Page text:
However, they are obviously terrible for any type of backpacking trip where you are planning on carrying the stove with you. The reverse is also true. Small stoves are great for stuffing in your bag to be able to cook on the go, but their size usually limits how much you can do with them and will, therefore, limits their functionality.
It is very important that you consider how you are going to use your stove so you can get an idea of what size stove you would like to buy.
Related to its size is how big of an area you will be able to cook on. Could you use full-size pots and pans like you would use at home? If this is something that is important to you, there are stoves designed with this in mind and would great options for you.
However, some of you may only be interested in boiling water for coffee or making quick meals while you are on-the-go. Try to imagine what you will be cooking on your stove and then go for something that meets your requirements.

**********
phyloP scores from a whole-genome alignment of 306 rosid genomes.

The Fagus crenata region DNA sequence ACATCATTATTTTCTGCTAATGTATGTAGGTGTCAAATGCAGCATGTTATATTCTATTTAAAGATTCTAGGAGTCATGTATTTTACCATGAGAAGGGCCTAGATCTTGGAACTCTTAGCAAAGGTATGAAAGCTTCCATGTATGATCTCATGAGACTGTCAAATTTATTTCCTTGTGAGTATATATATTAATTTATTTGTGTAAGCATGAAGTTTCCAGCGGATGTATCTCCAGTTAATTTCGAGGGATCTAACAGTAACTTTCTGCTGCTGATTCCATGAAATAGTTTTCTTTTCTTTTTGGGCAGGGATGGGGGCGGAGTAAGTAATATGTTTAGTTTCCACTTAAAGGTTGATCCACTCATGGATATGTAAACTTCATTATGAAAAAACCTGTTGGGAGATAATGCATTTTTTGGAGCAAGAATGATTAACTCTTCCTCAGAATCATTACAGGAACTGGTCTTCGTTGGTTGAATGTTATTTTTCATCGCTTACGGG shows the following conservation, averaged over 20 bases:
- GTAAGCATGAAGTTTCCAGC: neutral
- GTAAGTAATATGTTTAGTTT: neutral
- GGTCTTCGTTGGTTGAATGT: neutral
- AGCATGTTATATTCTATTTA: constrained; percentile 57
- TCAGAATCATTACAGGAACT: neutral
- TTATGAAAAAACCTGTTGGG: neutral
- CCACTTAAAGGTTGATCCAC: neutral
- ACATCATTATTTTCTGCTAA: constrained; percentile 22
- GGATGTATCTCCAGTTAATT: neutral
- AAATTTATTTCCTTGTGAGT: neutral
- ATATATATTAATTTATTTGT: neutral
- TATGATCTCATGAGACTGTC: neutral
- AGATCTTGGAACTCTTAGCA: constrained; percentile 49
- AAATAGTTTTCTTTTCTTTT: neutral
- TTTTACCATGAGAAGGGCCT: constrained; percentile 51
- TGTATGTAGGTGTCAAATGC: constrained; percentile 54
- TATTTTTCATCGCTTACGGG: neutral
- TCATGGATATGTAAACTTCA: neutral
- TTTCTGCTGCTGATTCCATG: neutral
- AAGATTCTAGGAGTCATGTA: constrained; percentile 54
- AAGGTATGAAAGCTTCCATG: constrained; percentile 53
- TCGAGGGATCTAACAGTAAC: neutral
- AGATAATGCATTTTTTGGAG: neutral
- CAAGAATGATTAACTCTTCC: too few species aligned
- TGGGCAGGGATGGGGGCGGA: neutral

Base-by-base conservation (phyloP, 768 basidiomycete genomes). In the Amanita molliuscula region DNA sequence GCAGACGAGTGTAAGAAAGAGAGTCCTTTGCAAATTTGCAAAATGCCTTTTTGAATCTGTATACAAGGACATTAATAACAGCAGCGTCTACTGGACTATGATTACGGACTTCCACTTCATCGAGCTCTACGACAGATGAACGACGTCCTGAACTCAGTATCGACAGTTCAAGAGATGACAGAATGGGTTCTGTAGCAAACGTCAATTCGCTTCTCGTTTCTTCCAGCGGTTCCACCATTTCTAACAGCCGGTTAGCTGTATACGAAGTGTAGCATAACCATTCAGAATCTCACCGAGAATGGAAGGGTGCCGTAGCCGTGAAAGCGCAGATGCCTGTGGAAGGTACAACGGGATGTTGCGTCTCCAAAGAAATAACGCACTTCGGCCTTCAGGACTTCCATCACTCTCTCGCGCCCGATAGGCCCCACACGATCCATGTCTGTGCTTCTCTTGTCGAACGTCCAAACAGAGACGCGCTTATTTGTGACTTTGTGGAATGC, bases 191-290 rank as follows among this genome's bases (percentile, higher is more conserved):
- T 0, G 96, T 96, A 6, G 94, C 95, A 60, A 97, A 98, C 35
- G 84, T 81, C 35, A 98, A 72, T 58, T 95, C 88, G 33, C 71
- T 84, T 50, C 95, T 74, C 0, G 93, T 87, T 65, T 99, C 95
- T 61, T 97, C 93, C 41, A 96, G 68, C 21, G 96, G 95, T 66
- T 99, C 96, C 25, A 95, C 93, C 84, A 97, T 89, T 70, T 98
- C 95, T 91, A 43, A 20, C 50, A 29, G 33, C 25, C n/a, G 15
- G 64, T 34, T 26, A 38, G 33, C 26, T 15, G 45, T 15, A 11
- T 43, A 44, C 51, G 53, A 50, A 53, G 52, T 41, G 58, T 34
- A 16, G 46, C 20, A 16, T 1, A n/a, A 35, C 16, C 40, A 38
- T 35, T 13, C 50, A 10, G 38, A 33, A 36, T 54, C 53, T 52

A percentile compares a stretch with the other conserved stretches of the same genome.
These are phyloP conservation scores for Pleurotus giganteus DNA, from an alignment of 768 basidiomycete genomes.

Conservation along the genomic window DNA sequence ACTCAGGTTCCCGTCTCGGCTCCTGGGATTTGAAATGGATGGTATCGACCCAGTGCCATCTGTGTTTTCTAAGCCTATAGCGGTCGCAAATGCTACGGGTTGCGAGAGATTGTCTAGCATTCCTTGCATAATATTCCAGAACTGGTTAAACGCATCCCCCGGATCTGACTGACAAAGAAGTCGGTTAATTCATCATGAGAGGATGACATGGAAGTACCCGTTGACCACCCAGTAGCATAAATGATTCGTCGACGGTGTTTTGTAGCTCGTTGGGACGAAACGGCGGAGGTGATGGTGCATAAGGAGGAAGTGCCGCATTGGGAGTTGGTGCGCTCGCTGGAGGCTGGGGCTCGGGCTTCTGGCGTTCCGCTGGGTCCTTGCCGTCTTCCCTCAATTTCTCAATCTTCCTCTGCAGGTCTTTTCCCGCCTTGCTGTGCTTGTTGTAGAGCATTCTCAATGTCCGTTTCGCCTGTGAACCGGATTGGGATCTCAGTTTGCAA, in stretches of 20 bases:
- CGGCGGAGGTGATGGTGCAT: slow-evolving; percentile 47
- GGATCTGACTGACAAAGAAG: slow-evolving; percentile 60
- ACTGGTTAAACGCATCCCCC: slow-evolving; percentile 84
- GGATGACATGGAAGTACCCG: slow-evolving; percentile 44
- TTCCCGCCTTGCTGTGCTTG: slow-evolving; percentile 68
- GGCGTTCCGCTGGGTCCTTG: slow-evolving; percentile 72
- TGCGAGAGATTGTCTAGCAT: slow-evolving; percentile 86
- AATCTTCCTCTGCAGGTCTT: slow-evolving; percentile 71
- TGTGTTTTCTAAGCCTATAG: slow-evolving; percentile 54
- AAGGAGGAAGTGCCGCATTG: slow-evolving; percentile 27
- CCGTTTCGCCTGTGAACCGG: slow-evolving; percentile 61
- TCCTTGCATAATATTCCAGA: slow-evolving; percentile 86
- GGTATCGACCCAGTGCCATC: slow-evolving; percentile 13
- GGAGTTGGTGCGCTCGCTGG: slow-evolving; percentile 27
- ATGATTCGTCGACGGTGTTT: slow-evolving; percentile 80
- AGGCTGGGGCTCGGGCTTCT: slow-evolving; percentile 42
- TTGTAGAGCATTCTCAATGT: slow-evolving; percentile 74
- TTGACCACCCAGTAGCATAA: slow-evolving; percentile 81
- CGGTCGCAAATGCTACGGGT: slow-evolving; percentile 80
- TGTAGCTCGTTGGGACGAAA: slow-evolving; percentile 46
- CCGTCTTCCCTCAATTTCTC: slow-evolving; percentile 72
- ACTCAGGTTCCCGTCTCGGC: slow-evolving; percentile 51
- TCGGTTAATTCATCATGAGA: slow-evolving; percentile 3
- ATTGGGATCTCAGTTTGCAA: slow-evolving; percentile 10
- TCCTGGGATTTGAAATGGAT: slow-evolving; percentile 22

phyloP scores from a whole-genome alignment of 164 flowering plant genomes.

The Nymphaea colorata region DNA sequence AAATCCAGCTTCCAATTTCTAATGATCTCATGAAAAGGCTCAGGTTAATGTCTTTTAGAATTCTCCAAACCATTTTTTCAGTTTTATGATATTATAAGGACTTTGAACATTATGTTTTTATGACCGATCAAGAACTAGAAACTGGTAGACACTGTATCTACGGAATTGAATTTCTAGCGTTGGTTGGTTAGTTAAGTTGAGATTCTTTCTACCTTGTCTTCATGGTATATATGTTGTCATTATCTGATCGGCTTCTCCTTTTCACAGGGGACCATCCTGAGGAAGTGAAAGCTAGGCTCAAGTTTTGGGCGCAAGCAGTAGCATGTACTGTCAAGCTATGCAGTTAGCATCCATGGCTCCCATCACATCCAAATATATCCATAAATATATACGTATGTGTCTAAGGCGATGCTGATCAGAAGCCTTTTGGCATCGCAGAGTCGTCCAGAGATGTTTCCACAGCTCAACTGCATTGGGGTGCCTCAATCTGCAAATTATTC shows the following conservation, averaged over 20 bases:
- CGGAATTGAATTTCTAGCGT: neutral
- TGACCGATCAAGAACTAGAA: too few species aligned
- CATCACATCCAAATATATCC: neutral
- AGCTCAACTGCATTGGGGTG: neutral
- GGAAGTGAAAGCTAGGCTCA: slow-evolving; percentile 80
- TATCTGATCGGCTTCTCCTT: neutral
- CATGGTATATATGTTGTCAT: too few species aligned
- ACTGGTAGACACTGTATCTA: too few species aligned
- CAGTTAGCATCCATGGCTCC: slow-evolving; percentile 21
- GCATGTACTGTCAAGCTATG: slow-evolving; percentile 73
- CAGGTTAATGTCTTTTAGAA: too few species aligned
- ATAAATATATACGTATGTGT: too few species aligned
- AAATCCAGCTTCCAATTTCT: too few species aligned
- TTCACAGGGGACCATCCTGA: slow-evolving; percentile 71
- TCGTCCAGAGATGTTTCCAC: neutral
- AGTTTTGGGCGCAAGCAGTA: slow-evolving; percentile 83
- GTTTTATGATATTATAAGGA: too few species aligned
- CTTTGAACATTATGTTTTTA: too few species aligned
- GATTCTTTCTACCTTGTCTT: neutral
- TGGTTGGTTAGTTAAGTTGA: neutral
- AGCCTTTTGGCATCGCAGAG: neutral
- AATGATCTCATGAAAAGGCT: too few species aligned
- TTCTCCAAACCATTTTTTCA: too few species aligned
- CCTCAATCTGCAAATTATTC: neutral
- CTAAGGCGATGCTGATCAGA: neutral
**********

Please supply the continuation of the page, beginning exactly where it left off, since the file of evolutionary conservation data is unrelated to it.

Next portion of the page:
One other thing to think about is the type of cooking you are going to be doing on your stove. If you are just simply looking to boil water to make some pasta or instant soup, then you will want to find something that boils quickly and you might not be too worried about precisely controlling the temperature.
On the other hand, if your plan is to cook different types of meals and you can see yourself simmering a stew or lightly sautéing some vegetables, you might want to look for something that gives you a little more power over how hot the cooking surface gets. We will look in the next section how you can get an idea of what you will be able to do with your stove.